To Photoshop or Not To Photoshop

This week the students in the Debate-Ed programme discussed banning the use of Photoshop. This is a controversial and often emotional topic due to concerns that Photoshop may encourage extreme dieting and unrealistic perceptions of beauty.

Teddy.jpg   Teddy_PHOTOSHOPPED.jpg

Perceptions of Beauty and Extreme Dieting

There are many reasons why one might want to ban Photoshop. One reason is that it encourages people to believe that physical flaws are not okay and should be hidden. Photoshop is often used to hide perceived imperfections and to make the model seem younger, fitter and thinner. This suggests that there is something wrong with a model or celebrity being ‘imperfect’. This creates a very unrealistic image of beauty, particularly as some of the alterations can be subtle and it will not always be easy for the audience to recognise that they are looking at an altered image. For instance, if Photoshop has been used to remove acne and to make the model’s hair look shinier and healthier. This is particularly damaging when you consider why the model’s skin and hair may be in poor condition. It could well be that the reason for this is that the model does not get sufficient nutrients because they are very thin. By removing these imperfections, the images suggest that it is achievable to an extreme body type without there being any other health consequences.

It is important for a team arguing to ban Photoshop to explain not just why they think it promotes an unrealistic image of beauty, but how this behaviour harms society. A good proposition team would need to explain that people naturally want to aspire to their culture’s perception of beauty. When that standard of beauty is one that is very difficult or impossible to achieve with a healthy diet and exercise, this can motivate people to turn to extreme dieting and plastic surgery in order to try and obtain the ‘ideal’ body type.

Photoshop as Art

Some argue that Photoshop is could be seen as art. For instance, artists such as Picasso have often painted or drawn people in very unrealistic ways in order to create an interesting and engaging image. Photoshop could be used in the same way to create an impossible picture.

However, one of the issues with this is that Photoshopped images are rarely presented as an impossible image. They are often presented to the public as realistic images. The public is shown a woman in a bikini in much the same way as they would be shown a regular woman to be going swimming. There is nothing to indicate that the image has been altered or is meant to show an idealised view of beauty.


An argument often raised when discussing banning Photoshop is that does not create an unrealistic view of beauty as people know it is fake and realise that is not possible to look like the models they see in magazines. Whether or not this is true often depends on the audience you are considering. For instance, very young people will probably not know that an image has been altered. Older people may well realise that an image has been altered and that even if the image has not been altered, the model is unlikely to look like that naturally and that make-up, lighting and clothing will have helped to present an idealised image.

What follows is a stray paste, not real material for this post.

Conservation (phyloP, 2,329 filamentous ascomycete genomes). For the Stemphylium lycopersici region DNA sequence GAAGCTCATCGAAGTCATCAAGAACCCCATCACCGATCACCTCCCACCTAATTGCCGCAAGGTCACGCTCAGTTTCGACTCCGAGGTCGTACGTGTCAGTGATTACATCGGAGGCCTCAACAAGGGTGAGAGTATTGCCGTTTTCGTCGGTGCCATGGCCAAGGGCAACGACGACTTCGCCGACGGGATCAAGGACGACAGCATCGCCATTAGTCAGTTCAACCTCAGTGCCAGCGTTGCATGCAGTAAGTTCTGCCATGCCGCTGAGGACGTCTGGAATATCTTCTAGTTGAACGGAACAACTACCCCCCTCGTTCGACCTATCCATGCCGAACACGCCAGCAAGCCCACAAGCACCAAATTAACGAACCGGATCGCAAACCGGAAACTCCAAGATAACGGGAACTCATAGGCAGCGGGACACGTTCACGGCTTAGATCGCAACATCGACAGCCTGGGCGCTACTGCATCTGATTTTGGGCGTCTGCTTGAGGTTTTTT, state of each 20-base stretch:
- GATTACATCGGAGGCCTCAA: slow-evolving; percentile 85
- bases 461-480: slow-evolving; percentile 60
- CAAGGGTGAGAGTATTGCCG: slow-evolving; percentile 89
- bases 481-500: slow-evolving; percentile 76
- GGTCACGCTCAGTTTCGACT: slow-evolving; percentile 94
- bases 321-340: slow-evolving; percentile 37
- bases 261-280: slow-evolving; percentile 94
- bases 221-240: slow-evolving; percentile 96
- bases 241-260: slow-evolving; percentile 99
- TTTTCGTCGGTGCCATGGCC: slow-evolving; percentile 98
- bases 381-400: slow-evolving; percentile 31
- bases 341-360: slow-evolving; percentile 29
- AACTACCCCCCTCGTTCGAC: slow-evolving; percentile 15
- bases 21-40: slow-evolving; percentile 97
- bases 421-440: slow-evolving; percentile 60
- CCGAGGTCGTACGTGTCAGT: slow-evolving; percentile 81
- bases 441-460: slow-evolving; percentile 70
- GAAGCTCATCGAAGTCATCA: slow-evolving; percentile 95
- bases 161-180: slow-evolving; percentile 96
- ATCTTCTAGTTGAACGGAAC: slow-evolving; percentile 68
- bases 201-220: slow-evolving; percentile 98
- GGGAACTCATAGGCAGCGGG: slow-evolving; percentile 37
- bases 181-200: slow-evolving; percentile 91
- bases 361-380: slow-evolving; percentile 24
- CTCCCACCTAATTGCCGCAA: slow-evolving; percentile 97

An interesting suggestion is whether or not warning labels should be put on images that have been altered. This would then improve the knowledge base of the audience in terms of what they are viewing and hopefully help to establish what is and is not realistic.

What If There Was No Photoshop?

When considering banning something in a debate, it is always worth considering whether this ban would cause additional problems. For instance, it is possible that if we banned Photoshop that this would not be enough to change the current perception of beauty. People might still feel they have to be thin in order to be considered beautiful, particularly as there are many things that reinforce this standard of beauty within western culture regardless of the use of Photoshop.

If people are still trying to reach these unrealistic images of beauty and cannot use Photoshop, they might instead turn to anorexia, bulimia and plastic surgery to attempt to achieve this. This could potentially be worse than Photoshop as it results in physical damage to people’s health. However, it is also possible to argue that people who were likely to develop eating disorders or resort to plastic surgery would have done this even if they had access to Photoshop – particularly as this can only impact on their photographed image, not how they look in real life.